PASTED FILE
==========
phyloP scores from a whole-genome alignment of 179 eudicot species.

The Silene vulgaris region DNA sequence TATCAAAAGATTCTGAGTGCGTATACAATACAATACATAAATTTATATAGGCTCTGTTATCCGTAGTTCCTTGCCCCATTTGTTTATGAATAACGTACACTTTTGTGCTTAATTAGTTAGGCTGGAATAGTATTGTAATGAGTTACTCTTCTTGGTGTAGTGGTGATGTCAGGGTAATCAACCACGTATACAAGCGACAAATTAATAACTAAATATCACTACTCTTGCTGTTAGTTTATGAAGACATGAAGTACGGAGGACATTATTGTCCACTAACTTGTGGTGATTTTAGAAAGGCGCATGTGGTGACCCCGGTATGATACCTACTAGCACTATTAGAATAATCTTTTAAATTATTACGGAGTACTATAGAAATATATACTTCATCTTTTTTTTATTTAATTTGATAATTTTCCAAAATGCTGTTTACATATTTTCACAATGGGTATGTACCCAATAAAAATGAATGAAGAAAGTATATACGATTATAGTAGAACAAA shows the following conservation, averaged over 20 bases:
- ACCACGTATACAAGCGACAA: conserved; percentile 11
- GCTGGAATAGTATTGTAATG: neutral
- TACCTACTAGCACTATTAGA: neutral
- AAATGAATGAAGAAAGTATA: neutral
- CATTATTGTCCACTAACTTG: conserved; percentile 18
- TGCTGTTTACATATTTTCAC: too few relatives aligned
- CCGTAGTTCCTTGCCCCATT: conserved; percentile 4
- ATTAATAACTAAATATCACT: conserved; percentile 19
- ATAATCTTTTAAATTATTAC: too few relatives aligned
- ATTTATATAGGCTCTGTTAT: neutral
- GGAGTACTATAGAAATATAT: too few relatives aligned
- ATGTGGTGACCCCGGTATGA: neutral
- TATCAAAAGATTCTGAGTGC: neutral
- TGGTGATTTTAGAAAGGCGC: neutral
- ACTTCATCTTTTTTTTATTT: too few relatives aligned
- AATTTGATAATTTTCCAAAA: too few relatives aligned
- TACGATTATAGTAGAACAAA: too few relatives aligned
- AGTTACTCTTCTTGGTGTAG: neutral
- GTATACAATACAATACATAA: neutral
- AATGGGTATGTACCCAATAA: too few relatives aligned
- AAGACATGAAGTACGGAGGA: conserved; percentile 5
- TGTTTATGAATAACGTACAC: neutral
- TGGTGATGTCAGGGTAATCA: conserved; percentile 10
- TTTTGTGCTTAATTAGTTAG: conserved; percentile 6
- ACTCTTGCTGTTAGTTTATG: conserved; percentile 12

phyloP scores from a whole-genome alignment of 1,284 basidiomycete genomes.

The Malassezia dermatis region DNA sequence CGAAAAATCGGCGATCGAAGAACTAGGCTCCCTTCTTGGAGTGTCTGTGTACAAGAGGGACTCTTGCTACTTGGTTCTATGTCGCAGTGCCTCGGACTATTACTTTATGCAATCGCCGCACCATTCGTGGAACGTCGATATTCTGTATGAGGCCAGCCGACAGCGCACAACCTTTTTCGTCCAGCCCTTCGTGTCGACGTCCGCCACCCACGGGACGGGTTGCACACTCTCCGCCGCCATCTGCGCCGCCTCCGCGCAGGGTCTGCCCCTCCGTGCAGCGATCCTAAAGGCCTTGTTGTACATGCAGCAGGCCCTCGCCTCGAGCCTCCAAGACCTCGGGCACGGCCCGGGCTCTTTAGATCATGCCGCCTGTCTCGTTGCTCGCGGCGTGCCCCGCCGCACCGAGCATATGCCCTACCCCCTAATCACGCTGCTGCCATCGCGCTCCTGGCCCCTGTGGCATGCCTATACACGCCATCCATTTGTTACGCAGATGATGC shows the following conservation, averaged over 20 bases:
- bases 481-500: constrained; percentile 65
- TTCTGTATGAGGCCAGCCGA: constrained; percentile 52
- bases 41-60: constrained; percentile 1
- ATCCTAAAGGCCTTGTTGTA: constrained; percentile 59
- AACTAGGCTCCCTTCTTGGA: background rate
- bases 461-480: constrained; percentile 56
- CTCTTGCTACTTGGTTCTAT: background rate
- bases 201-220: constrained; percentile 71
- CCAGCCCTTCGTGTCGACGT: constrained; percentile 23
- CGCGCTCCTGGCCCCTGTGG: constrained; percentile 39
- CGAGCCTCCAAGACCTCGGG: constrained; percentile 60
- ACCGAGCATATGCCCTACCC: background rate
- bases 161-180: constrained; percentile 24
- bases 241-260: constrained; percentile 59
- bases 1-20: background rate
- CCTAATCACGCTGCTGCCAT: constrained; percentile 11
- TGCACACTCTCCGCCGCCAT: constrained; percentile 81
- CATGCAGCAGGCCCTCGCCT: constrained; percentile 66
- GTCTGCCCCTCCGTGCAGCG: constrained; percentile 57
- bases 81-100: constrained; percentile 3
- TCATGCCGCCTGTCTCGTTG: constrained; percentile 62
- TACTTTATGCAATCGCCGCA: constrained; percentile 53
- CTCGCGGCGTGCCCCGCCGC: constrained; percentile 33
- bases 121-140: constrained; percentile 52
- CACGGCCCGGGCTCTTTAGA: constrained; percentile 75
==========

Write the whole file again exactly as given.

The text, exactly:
phyloP scores from a whole-genome alignment of 179 eudicot species.

The Silene vulgaris region DNA sequence TATCAAAAGATTCTGAGTGCGTATACAATACAATACATAAATTTATATAGGCTCTGTTATCCGTAGTTCCTTGCCCCATTTGTTTATGAATAACGTACACTTTTGTGCTTAATTAGTTAGGCTGGAATAGTATTGTAATGAGTTACTCTTCTTGGTGTAGTGGTGATGTCAGGGTAATCAACCACGTATACAAGCGACAAATTAATAACTAAATATCACTACTCTTGCTGTTAGTTTATGAAGACATGAAGTACGGAGGACATTATTGTCCACTAACTTGTGGTGATTTTAGAAAGGCGCATGTGGTGACCCCGGTATGATACCTACTAGCACTATTAGAATAATCTTTTAAATTATTACGGAGTACTATAGAAATATATACTTCATCTTTTTTTTATTTAATTTGATAATTTTCCAAAATGCTGTTTACATATTTTCACAATGGGTATGTACCCAATAAAAATGAATGAAGAAAGTATATACGATTATAGTAGAACAAA shows the following conservation, averaged over 20 bases:
- ACCACGTATACAAGCGACAA: conserved; percentile 11
- GCTGGAATAGTATTGTAATG: neutral
- TACCTACTAGCACTATTAGA: neutral
- AAATGAATGAAGAAAGTATA: neutral
- CATTATTGTCCACTAACTTG: conserved; percentile 18
- TGCTGTTTACATATTTTCAC: too few relatives aligned
- CCGTAGTTCCTTGCCCCATT: conserved; percentile 4
- ATTAATAACTAAATATCACT: conserved; percentile 19
- ATAATCTTTTAAATTATTAC: too few relatives aligned
- ATTTATATAGGCTCTGTTAT: neutral
- GGAGTACTATAGAAATATAT: too few relatives aligned
- ATGTGGTGACCCCGGTATGA: neutral
- TATCAAAAGATTCTGAGTGC: neutral
- TGGTGATTTTAGAAAGGCGC: neutral
- ACTTCATCTTTTTTTTATTT: too few relatives aligned
- AATTTGATAATTTTCCAAAA: too few relatives aligned
- TACGATTATAGTAGAACAAA: too few relatives aligned
- AGTTACTCTTCTTGGTGTAG: neutral
- GTATACAATACAATACATAA: neutral
- AATGGGTATGTACCCAATAA: too few relatives aligned
- AAGACATGAAGTACGGAGGA: conserved; percentile 5
- TGTTTATGAATAACGTACAC: neutral
- TGGTGATGTCAGGGTAATCA: conserved; percentile 10
- TTTTGTGCTTAATTAGTTAG: conserved; percentile 6
- ACTCTTGCTGTTAGTTTATG: conserved; percentile 12

phyloP scores from a whole-genome alignment of 1,284 basidiomycete genomes.

The Malassezia dermatis region DNA sequence CGAAAAATCGGCGATCGAAGAACTAGGCTCCCTTCTTGGAGTGTCTGTGTACAAGAGGGACTCTTGCTACTTGGTTCTATGTCGCAGTGCCTCGGACTATTACTTTATGCAATCGCCGCACCATTCGTGGAACGTCGATATTCTGTATGAGGCCAGCCGACAGCGCACAACCTTTTTCGTCCAGCCCTTCGTGTCGACGTCCGCCACCCACGGGACGGGTTGCACACTCTCCGCCGCCATCTGCGCCGCCTCCGCGCAGGGTCTGCCCCTCCGTGCAGCGATCCTAAAGGCCTTGTTGTACATGCAGCAGGCCCTCGCCTCGAGCCTCCAAGACCTCGGGCACGGCCCGGGCTCTTTAGATCATGCCGCCTGTCTCGTTGCTCGCGGCGTGCCCCGCCGCACCGAGCATATGCCCTACCCCCTAATCACGCTGCTGCCATCGCGCTCCTGGCCCCTGTGGCATGCCTATACACGCCATCCATTTGTTACGCAGATGATGC shows the following conservation, averaged over 20 bases:
- bases 481-500: constrained; percentile 65
- TTCTGTATGAGGCCAGCCGA: constrained; percentile 52
- bases 41-60: constrained; percentile 1
- ATCCTAAAGGCCTTGTTGTA: constrained; percentile 59
- AACTAGGCTCCCTTCTTGGA: background rate
- bases 461-480: constrained; percentile 56
- CTCTTGCTACTTGGTTCTAT: background rate
- bases 201-220: constrained; percentile 71
- CCAGCCCTTCGTGTCGACGT: constrained; percentile 23
- CGCGCTCCTGGCCCCTGTGG: constrained; percentile 39
- CGAGCCTCCAAGACCTCGGG: constrained; percentile 60
- ACCGAGCATATGCCCTACCC: background rate
- bases 161-180: constrained; percentile 24
- bases 241-260: constrained; percentile 59
- bases 1-20: background rate
- CCTAATCACGCTGCTGCCAT: constrained; percentile 11
- TGCACACTCTCCGCCGCCAT: constrained; percentile 81
- CATGCAGCAGGCCCTCGCCT: constrained; percentile 66
- GTCTGCCCCTCCGTGCAGCG: constrained; percentile 57
- bases 81-100: constrained; percentile 3
- TCATGCCGCCTGTCTCGTTG: constrained; percentile 62
- TACTTTATGCAATCGCCGCA: constrained; percentile 53
- CTCGCGGCGTGCCCCGCCGC: constrained; percentile 33
- bases 121-140: constrained; percentile 52
- CACGGCCCGGGCTCTTTAGA: constrained; percentile 75